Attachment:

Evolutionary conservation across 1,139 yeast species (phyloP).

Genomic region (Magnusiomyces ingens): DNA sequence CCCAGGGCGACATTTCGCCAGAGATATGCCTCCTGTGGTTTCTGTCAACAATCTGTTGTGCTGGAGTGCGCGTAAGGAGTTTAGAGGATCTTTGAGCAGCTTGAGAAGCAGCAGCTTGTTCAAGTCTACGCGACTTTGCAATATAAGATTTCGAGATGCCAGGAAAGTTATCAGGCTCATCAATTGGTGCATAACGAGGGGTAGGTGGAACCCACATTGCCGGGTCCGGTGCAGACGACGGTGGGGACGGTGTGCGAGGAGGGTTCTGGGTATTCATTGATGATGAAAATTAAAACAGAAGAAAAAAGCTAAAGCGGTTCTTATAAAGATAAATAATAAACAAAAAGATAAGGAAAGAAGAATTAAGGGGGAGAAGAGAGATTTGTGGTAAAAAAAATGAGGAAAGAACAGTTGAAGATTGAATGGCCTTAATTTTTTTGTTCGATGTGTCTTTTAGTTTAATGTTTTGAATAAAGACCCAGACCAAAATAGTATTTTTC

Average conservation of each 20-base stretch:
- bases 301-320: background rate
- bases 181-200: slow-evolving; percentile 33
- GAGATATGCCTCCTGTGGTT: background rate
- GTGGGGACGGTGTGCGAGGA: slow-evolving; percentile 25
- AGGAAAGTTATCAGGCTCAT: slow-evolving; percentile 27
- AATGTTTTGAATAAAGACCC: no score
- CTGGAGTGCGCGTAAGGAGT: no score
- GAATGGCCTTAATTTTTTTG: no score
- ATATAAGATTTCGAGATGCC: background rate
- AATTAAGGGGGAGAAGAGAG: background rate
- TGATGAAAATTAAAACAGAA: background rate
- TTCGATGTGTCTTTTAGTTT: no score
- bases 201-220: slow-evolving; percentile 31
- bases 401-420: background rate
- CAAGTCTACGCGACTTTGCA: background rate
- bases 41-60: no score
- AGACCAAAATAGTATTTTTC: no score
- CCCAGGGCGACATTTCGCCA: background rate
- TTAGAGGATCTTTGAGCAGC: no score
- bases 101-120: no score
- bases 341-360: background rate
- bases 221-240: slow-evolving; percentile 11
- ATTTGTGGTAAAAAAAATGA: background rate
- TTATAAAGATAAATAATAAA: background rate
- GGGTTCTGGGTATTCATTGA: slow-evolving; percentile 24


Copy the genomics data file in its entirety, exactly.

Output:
Evolutionary conservation across 1,139 yeast species (phyloP).

Genomic region (Magnusiomyces ingens): DNA sequence CCCAGGGCGACATTTCGCCAGAGATATGCCTCCTGTGGTTTCTGTCAACAATCTGTTGTGCTGGAGTGCGCGTAAGGAGTTTAGAGGATCTTTGAGCAGCTTGAGAAGCAGCAGCTTGTTCAAGTCTACGCGACTTTGCAATATAAGATTTCGAGATGCCAGGAAAGTTATCAGGCTCATCAATTGGTGCATAACGAGGGGTAGGTGGAACCCACATTGCCGGGTCCGGTGCAGACGACGGTGGGGACGGTGTGCGAGGAGGGTTCTGGGTATTCATTGATGATGAAAATTAAAACAGAAGAAAAAAGCTAAAGCGGTTCTTATAAAGATAAATAATAAACAAAAAGATAAGGAAAGAAGAATTAAGGGGGAGAAGAGAGATTTGTGGTAAAAAAAATGAGGAAAGAACAGTTGAAGATTGAATGGCCTTAATTTTTTTGTTCGATGTGTCTTTTAGTTTAATGTTTTGAATAAAGACCCAGACCAAAATAGTATTTTTC

Average conservation of each 20-base stretch:
- bases 301-320: background rate
- bases 181-200: slow-evolving; percentile 33
- GAGATATGCCTCCTGTGGTT: background rate
- GTGGGGACGGTGTGCGAGGA: slow-evolving; percentile 25
- AGGAAAGTTATCAGGCTCAT: slow-evolving; percentile 27
- AATGTTTTGAATAAAGACCC: no score
- CTGGAGTGCGCGTAAGGAGT: no score
- GAATGGCCTTAATTTTTTTG: no score
- ATATAAGATTTCGAGATGCC: background rate
- AATTAAGGGGGAGAAGAGAG: background rate
- TGATGAAAATTAAAACAGAA: background rate
- TTCGATGTGTCTTTTAGTTT: no score
- bases 201-220: slow-evolving; percentile 31
- bases 401-420: background rate
- CAAGTCTACGCGACTTTGCA: background rate
- bases 41-60: no score
- AGACCAAAATAGTATTTTTC: no score
- CCCAGGGCGACATTTCGCCA: background rate
- TTAGAGGATCTTTGAGCAGC: no score
- bases 101-120: no score
- bases 341-360: background rate
- bases 221-240: slow-evolving; percentile 11
- ATTTGTGGTAAAAAAAATGA: background rate
- TTATAAAGATAAATAATAAA: background rate
- GGGTTCTGGGTATTCATTGA: slow-evolving; percentile 24